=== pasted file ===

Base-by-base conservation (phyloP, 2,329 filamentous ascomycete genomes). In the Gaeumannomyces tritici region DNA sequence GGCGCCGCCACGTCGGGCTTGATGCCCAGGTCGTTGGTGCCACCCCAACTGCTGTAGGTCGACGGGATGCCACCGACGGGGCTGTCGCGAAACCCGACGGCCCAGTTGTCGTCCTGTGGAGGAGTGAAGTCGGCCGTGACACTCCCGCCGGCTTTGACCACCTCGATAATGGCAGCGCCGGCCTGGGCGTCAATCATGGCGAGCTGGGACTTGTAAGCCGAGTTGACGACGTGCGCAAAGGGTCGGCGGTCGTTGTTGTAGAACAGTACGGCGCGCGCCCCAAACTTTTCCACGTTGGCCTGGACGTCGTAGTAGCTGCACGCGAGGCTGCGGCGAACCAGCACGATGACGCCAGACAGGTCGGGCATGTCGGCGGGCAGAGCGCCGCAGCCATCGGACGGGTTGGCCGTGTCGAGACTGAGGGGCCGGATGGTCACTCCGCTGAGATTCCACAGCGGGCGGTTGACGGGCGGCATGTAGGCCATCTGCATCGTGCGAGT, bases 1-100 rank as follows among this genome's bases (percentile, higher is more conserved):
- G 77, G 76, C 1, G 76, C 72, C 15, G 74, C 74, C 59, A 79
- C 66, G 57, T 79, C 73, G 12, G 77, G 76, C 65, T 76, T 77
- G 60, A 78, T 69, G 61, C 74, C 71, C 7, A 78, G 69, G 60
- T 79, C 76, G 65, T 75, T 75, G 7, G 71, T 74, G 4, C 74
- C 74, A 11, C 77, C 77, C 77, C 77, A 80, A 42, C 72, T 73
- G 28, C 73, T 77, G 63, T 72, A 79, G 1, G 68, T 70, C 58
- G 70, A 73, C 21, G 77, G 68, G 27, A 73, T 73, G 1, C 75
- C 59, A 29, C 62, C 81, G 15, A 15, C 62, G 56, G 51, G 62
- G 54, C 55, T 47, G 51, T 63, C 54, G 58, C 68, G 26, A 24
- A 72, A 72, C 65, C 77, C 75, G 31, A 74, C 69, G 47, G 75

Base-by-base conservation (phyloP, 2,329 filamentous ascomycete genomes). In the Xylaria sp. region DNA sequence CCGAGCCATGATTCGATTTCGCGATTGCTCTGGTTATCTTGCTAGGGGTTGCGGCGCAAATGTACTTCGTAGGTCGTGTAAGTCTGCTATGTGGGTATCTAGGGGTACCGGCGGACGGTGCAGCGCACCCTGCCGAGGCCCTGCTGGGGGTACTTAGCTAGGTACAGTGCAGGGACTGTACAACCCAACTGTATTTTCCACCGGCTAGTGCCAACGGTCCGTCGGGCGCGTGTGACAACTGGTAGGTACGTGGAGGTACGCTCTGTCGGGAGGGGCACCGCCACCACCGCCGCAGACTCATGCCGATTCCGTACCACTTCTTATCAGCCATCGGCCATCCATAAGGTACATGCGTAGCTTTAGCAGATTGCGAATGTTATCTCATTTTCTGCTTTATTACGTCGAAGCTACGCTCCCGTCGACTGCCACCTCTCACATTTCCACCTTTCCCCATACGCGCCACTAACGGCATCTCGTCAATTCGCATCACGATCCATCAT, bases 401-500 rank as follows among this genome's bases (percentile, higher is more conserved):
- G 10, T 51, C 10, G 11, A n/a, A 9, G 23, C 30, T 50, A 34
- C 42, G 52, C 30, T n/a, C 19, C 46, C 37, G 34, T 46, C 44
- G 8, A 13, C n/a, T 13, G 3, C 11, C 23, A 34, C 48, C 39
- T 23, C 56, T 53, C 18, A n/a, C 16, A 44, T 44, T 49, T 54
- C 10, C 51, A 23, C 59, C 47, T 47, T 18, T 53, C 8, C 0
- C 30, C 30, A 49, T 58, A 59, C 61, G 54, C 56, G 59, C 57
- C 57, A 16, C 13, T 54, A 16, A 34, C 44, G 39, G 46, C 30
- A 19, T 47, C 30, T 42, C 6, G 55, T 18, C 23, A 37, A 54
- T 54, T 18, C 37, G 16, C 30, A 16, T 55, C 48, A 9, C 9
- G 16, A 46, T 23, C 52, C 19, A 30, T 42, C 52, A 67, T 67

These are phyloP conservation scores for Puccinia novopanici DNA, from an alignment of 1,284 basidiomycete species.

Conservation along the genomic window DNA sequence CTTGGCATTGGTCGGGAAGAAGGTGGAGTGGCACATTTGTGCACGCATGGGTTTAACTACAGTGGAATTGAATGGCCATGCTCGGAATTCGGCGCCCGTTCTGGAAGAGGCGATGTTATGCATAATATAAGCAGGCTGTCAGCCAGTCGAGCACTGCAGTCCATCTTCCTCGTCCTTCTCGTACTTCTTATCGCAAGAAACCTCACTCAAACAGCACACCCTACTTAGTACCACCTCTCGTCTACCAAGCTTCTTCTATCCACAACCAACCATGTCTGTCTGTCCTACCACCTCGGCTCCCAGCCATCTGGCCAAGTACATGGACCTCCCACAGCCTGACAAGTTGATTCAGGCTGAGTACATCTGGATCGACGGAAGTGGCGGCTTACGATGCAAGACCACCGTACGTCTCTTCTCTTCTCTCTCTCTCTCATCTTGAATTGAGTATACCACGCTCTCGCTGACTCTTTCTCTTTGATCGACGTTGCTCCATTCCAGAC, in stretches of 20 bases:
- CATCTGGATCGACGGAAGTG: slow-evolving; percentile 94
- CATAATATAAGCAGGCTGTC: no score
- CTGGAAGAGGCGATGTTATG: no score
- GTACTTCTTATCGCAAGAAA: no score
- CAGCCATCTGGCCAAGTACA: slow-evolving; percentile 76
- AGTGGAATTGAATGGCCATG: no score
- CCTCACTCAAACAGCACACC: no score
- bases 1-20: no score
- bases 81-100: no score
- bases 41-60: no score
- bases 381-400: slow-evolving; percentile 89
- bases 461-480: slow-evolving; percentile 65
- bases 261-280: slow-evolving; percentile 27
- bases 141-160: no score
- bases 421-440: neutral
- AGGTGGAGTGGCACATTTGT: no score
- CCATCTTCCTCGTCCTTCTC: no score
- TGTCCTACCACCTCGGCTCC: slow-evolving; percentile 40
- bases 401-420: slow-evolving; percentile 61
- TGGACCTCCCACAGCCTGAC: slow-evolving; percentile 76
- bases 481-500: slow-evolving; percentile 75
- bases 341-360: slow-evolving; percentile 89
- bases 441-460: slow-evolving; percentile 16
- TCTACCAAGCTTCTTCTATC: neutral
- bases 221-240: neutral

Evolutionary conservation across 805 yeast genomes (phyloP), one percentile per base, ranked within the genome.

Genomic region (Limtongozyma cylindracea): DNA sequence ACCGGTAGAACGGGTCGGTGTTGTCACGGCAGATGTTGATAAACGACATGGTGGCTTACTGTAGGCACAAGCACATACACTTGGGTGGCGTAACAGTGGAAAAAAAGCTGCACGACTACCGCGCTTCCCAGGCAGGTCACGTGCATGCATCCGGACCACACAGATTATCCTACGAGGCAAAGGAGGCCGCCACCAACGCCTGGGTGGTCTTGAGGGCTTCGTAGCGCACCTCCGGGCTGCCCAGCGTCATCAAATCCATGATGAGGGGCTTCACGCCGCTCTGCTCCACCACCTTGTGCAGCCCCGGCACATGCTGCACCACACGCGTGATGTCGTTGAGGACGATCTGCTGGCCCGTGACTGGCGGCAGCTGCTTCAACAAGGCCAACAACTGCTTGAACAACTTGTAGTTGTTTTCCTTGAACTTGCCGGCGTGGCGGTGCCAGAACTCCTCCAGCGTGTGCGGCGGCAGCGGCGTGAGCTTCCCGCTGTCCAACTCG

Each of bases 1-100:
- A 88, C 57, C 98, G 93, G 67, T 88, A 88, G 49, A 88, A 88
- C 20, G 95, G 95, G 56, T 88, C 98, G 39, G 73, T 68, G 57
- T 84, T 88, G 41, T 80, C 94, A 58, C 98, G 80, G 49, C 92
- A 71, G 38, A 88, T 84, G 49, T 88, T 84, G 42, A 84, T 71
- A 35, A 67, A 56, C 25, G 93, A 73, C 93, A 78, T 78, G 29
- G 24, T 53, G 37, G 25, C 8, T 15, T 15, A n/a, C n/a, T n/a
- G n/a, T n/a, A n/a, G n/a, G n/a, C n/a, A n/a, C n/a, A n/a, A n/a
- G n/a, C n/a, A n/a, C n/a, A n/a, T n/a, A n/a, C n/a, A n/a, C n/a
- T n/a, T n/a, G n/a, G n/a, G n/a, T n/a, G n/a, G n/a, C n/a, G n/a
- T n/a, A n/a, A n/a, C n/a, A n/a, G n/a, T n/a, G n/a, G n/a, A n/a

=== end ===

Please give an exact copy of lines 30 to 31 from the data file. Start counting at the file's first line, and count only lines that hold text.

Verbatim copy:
- AGTGGAATTGAATGGCCATG: no score
- CCTCACTCAAACAGCACACC: no score